The banner – well, that’s another story. The banner for my author website is the original artwork that I commissioned for my site years ago, but the Louisiana Liar site I built using Photoshop and stock graphics from istockphoto. I want to say that I am NO Photoshop expert, so the experience was somewhat painful. I have a bald spot and Coors has a third-quarter increase in profit to back up that fact. But in struggling with Photoshop, I managed to create a unique site with the colors and design that were exactly what I was looking for.

So I’m sorry for those that were hoping to purchase this template – it’s one-of-a-kind and not for sale, but I highly, highly recommend the Artisteer software for anyone looking to create a unique site for your work. Click this banner to get more information on Artisteer code-building software.
Artisteer - WordPress Theme Generator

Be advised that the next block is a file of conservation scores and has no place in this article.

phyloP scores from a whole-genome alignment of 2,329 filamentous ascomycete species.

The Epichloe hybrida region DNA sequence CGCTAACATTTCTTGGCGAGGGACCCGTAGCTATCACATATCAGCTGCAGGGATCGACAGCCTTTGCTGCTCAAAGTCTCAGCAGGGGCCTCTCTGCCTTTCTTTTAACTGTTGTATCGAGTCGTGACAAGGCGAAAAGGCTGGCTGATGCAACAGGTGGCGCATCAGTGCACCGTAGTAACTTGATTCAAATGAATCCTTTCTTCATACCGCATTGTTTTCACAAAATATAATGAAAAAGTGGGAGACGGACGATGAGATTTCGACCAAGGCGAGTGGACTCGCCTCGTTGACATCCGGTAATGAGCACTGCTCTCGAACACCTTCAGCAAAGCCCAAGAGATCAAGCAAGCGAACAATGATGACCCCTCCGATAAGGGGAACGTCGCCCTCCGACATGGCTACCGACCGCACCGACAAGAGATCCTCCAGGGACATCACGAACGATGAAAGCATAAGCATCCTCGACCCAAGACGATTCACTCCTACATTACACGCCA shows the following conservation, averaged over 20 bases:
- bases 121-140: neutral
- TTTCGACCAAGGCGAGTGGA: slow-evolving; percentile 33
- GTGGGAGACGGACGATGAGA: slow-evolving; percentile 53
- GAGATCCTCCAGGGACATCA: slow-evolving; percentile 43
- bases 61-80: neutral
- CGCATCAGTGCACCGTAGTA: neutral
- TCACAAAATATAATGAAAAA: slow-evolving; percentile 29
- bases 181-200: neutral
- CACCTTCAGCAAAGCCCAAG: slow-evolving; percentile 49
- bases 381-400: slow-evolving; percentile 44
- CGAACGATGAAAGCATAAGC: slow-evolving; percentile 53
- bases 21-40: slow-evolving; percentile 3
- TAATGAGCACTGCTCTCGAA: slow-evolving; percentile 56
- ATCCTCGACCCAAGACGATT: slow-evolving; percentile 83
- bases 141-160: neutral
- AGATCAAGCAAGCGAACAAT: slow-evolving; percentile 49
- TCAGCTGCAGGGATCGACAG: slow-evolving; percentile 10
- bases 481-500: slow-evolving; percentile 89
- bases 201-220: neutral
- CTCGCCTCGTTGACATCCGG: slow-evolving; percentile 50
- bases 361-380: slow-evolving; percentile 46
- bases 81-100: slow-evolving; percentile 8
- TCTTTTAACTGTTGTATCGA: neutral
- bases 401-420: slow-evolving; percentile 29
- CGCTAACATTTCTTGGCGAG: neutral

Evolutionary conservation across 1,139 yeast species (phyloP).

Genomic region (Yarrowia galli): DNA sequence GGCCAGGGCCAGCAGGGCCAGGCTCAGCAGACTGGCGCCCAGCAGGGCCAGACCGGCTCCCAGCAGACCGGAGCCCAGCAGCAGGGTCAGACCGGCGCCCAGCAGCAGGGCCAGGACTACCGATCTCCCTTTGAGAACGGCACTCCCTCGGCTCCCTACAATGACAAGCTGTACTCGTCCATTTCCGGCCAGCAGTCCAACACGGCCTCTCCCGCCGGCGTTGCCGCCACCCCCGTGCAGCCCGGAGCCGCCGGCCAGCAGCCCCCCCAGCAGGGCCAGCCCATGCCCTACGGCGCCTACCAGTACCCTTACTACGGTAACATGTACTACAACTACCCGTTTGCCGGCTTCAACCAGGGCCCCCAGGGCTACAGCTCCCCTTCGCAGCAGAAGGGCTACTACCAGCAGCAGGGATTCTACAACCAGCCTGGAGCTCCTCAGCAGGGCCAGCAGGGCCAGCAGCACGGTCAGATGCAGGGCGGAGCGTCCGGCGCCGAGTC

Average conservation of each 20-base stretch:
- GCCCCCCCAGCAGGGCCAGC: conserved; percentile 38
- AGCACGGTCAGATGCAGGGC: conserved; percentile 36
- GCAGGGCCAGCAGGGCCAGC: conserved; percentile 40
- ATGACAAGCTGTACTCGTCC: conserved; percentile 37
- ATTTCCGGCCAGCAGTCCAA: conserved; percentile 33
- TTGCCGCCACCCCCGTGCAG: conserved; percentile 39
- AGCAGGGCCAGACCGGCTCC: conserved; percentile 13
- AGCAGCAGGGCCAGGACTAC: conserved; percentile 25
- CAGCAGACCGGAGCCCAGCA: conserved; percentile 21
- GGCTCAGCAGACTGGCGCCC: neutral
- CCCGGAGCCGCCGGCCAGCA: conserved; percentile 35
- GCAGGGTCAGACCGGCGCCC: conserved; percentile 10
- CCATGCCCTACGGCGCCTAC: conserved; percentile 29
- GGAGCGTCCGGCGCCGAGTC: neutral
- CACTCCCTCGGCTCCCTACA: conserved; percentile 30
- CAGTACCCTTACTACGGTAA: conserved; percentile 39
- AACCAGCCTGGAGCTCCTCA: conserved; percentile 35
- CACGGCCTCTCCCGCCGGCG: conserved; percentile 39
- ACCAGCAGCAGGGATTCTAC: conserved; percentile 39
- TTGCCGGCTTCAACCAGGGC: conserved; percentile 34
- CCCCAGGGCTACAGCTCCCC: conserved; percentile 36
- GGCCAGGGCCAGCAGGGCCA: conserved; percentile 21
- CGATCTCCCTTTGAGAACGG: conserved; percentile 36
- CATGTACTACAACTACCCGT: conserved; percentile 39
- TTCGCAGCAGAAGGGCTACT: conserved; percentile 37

And for anyone interested in acquiring a bald spot and consuming their weight in beer, Photoshop Elements is really all you need to generate good web graphics. Don’t bother springing for the full-blown version unless you’re really into graphic design or photography. The latest version of Photoshop sells on amazon for $70.

Adobe Photoshop Elements 9 (Win/Mac)

For web hosting, I chose HostGator and have been continually impressed with their customer service. First off, you can host an unlimited number of accounts for one ridiculously low price, but more importantly, they have tech support that can answer any stupid question you come up with – and trust me, I came up with a LOT of them. They have a live chat option, so during my setup and launch of both this site and my author site, I was able to get answers in a matter of minutes to all of my setup issues.

So a bit of a cash outlay and definitely a lot of time up front, but once you learn to design your own site, there’s nothing stopping you from designing several. For freelance writers, this approach would allow you to easily create custom SEO sites.

Have fun and happy programming!

Adventures in Self-Publishing